Must Ride Roads: The Oxley Highway by Phil Hall
I must start with a disclaimer here. Unlike some motorcyclists whose riding exploits have taken them far and wide over this wonderful country, my touring riding has been pretty much restricted to the East Coast of Australia.
Much as I would love to have ventured farther afield, time, work commitments and budget have militated against wider exploration. I must also confess that, while I love the challenge of exploring new roads and regions, I do tend to be a bit of a stick-in-the-mud when it comes to revisiting my favourite parts of the country while on two wheels.
So, probably like most riders, I have my dream list of great roads and my practical list. The network of mountain and coastal roads on the Illawarra coast, due to its proximity, gets ridden most and, as the radius out from here grows, the number of times that my favourites are visited reduces in number.
I hope to get up to Queensland again next year and explore the Gold Coast hinterland where I have found some real gems over the years, but you can’t just jump on the bike and go and be back for dinner.
So the subject of this instalment of my irregular Great Roads series is the Oxley Highway. The bare facts of it are impressive alone. Situated on the mid-north coast of NSW, the highway begins at Port Macquarie which is reason enough to explore it just by itself and finishes at the little town of Nevertire, some 650kms to the west.
While it goes by other names along its route, the Oxley remains an impressive piece of road, almost rivalling the amazing Warrego Highway in Queensland that begins at Ipswich and ends at Charleville, some 705kms west.
However, like most roads, not all of it is interesting or worthy of note, although it must be said that it is a fascinating trip should you choose to take it. My experience with the Oxley has seen me cover the road from its beginning as far west as Armidale and there is plenty to recommend it.
It includes some delightful coastal plain scenery, a classic mountain climb – but more on that later, high country farmland views and some lovely towns, while providing a spectacular change of vegetation.
Along the flat between Port Mac and the foot of the mountain are Wauchope a classic NSW country town, and Long Flat, a little town that seems to have been almost entirely untouched by progress.
Oh and by the way, if you are passing through Wauchope in the morning, breakfast at the Fuzzy Ducks Cafe in the main street is cheap, cheerful and filling. The Long Flat Pub is also legendary among the motorcycling community but beware of the little set of twisties just east of the town, they have been known to catch out the careless.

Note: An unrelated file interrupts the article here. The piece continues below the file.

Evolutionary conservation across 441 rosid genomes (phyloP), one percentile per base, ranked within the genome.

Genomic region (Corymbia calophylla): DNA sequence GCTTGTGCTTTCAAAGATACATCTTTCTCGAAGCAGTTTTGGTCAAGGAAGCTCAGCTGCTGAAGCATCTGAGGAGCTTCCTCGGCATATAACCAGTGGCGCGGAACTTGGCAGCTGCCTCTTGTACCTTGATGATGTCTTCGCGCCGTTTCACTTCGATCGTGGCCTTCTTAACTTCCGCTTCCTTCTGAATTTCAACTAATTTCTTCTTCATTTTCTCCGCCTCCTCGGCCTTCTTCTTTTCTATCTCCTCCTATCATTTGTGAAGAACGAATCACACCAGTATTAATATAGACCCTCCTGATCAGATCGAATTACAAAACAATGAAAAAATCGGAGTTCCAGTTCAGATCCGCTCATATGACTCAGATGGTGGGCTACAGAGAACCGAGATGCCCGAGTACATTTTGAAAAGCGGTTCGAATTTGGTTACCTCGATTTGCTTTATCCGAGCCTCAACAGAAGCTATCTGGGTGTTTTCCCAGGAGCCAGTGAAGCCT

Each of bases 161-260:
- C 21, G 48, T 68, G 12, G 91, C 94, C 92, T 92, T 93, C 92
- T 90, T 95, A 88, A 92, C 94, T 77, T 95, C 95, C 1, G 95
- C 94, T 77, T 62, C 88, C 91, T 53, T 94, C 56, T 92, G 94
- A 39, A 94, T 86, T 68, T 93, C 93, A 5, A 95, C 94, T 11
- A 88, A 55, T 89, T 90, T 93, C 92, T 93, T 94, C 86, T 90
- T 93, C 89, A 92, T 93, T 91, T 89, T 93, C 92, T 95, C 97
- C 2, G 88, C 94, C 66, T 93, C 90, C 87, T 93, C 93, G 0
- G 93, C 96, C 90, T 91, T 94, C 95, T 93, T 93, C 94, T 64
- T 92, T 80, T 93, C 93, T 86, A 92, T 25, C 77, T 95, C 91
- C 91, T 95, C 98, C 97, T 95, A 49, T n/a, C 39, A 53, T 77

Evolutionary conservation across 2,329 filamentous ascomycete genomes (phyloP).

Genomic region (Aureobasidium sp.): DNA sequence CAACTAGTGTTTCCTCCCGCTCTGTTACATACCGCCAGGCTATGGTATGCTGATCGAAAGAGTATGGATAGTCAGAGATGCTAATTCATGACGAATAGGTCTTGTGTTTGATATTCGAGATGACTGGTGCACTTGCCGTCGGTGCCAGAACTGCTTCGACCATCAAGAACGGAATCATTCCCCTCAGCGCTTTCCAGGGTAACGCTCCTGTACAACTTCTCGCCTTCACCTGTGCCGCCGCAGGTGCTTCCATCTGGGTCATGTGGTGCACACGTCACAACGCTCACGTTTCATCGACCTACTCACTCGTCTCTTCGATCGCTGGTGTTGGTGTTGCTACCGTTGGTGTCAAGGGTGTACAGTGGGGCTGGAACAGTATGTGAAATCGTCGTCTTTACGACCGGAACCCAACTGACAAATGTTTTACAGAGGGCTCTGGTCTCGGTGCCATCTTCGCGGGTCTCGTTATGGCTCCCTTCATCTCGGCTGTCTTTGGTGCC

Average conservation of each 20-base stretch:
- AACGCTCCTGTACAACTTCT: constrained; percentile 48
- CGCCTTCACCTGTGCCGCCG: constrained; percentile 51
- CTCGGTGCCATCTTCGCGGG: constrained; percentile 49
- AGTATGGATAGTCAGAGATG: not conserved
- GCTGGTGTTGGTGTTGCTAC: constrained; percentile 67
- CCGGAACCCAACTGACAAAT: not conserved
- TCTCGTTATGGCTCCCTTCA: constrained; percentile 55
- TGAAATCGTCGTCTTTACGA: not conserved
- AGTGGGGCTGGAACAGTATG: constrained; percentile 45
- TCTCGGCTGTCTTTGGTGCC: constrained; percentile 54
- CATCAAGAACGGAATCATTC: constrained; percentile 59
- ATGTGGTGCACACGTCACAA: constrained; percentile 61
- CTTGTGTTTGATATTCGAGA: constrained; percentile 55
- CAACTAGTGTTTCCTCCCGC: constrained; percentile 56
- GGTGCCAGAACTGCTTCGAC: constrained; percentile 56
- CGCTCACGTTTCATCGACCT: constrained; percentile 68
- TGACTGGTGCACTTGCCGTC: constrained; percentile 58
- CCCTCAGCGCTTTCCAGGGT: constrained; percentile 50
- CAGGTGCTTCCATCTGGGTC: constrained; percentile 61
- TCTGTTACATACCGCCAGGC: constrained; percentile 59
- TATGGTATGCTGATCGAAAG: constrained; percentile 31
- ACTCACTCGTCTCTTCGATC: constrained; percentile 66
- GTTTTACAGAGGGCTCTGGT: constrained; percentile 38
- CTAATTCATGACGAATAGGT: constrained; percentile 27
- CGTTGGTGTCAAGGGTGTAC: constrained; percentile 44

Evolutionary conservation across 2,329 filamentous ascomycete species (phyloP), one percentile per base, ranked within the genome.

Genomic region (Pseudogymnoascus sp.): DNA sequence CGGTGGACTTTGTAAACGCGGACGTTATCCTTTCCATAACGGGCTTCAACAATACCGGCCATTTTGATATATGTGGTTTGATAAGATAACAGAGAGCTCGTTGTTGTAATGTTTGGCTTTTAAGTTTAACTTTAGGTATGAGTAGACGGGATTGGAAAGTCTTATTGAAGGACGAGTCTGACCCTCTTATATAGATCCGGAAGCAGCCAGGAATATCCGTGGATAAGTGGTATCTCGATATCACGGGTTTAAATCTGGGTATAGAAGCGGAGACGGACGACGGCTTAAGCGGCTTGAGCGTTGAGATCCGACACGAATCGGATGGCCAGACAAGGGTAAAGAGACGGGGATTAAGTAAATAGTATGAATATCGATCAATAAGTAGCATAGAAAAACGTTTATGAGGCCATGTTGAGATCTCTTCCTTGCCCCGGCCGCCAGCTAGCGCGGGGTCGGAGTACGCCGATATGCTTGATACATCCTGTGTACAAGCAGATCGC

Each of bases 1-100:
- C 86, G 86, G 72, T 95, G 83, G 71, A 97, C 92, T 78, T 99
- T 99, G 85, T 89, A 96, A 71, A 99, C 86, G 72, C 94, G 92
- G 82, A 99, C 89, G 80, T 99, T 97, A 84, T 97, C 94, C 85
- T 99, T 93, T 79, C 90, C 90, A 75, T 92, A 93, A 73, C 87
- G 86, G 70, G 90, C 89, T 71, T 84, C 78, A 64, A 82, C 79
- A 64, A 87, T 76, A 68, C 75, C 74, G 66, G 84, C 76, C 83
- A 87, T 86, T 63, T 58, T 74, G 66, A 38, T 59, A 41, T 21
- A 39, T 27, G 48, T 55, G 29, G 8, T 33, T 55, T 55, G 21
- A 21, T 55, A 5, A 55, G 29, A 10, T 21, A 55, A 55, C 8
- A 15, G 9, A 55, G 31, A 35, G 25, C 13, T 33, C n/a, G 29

After Long Flat, the road winds along through cattle country until it reaches one of the most photographed signs in NSW. While the signs indicates that 45km of winding road is ahead, the interesting part of the road is quite a deal longer.
If it’s twisties you want, then you don’t have long to wait. The road climbs suddenly, clinging to the edge of the escarpment through many twists and turns. A word of caution – actually the first of several – is required here. The very sudden change from open road touring to challenging corners can catch out the unwary so make sure that you and the bike have switched into performance mode rather than cruising mode before you get too fancy.
I saw a lovely Aprilia RSV1000 go from polished to badly scuffed when the rider passed me than failed to make the next tight right-hander.
While concentrating on getting the best out of your bike and yourself, it is easy to overlook the sudden change in vegetation, from flat farming land to thick forests of eucalypt and rain forest conditions once you get deep into the ride. It’s quite spectacular.
Once the first rush of the climb is over the road just keeps on giving. For those of us used to Macquarie Pass or the Black Spur, we are used to the fun being over almost as soon as its starts. Such is not the case here. 10kms in and you’re just getting warmed up.
The first time you ride the mountain you are concentrating fiercely, as it just keeps coming at you with no respite. And, when you think that it must surely give you a break soon, you come across a sign down in the valley that tells you that you’re not even half way through yet!
Nevertheless, it starts to become apparent that the road does have a certain logic to it. While every corner is different, there appears a certain predictability that allows you to start planning a little further ahead.
A tight right-hander will usually be followed by a similarly challenging left-hander. Soon you find that, rather than treating each corner as a separate entity, you are stringing them together in groups and the road starts to flow.
There are advisory speed signs throughout the run (the posted speed limit is 80km/h) and they are pretty consistent and accurate based on what the average car would be doing. To each his own, but, as my advice always is, don’t try to do all the corners at double the posted advisory because there are just enough corners on the road that can punish you for your impertinence to make a little bit of caution advisable.
There are few thrills greater than conquering a challenging set of corners and the Oxley provides you with a few hundred on which to hone your skills. The mountain section has huge elevation changes as you climb through cuttings and dive down through gorges only to climb again up the other side.